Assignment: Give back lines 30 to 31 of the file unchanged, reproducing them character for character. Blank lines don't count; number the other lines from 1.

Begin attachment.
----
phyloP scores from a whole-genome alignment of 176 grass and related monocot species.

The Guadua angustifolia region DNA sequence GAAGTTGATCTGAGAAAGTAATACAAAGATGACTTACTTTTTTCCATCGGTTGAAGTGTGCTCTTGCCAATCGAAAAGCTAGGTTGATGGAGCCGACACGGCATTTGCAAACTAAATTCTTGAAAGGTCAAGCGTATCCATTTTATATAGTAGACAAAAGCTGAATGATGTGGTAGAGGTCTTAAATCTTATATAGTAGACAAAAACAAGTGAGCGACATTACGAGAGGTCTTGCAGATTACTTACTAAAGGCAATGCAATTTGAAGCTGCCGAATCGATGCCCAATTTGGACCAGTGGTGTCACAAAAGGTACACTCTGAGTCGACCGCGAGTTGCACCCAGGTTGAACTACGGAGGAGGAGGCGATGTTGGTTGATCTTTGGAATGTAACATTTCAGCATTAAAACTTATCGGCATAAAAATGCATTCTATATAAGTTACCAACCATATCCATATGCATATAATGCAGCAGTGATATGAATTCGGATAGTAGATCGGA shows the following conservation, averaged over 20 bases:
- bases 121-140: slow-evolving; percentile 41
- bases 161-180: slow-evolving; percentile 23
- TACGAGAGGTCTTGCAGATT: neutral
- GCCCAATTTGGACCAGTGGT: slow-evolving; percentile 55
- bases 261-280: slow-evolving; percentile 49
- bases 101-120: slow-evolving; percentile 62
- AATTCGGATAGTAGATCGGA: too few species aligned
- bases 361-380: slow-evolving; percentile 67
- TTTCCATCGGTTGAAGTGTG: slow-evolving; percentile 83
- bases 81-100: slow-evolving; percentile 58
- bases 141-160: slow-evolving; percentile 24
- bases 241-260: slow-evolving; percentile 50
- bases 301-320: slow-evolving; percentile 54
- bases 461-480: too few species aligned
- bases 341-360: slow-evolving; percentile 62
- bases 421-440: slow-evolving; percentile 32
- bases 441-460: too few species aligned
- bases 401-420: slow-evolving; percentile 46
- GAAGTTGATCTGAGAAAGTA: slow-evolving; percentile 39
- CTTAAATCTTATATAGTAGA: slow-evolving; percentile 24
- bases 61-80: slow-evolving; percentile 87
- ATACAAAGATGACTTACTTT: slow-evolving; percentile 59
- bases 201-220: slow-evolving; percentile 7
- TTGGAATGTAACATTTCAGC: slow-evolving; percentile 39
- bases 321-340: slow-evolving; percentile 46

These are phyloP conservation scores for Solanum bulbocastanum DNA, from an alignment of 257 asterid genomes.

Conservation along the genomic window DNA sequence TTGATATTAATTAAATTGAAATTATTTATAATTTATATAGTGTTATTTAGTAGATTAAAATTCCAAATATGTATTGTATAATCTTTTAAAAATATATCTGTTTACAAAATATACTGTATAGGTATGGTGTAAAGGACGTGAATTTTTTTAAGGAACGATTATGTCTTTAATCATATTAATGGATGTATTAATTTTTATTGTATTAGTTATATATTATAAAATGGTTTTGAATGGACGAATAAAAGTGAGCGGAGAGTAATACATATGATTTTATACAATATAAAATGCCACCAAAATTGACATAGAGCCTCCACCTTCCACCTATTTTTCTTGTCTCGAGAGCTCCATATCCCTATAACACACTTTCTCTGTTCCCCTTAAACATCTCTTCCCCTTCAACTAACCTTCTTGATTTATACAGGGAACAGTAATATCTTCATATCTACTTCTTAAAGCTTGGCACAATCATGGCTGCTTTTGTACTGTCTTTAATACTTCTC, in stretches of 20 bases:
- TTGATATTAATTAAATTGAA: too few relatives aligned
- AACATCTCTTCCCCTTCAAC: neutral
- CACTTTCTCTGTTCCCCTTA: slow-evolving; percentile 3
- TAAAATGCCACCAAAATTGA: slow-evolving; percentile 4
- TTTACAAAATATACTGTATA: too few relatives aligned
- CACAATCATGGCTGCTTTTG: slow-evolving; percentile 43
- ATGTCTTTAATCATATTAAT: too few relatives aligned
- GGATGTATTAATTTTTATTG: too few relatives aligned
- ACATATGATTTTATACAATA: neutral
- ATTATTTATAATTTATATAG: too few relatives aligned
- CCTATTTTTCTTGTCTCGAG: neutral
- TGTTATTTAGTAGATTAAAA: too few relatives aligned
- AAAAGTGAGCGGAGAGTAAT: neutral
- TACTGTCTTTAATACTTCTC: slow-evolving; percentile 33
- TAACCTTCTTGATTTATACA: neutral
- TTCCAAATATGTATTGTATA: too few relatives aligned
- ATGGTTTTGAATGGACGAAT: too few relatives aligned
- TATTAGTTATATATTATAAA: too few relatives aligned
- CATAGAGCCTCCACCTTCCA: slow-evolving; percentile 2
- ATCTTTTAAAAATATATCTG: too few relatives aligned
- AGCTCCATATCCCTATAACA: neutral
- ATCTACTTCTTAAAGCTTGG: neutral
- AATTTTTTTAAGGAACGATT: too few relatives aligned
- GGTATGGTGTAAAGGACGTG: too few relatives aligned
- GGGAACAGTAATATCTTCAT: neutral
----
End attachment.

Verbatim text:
- TTGATATTAATTAAATTGAA: too few relatives aligned
- AACATCTCTTCCCCTTCAAC: neutral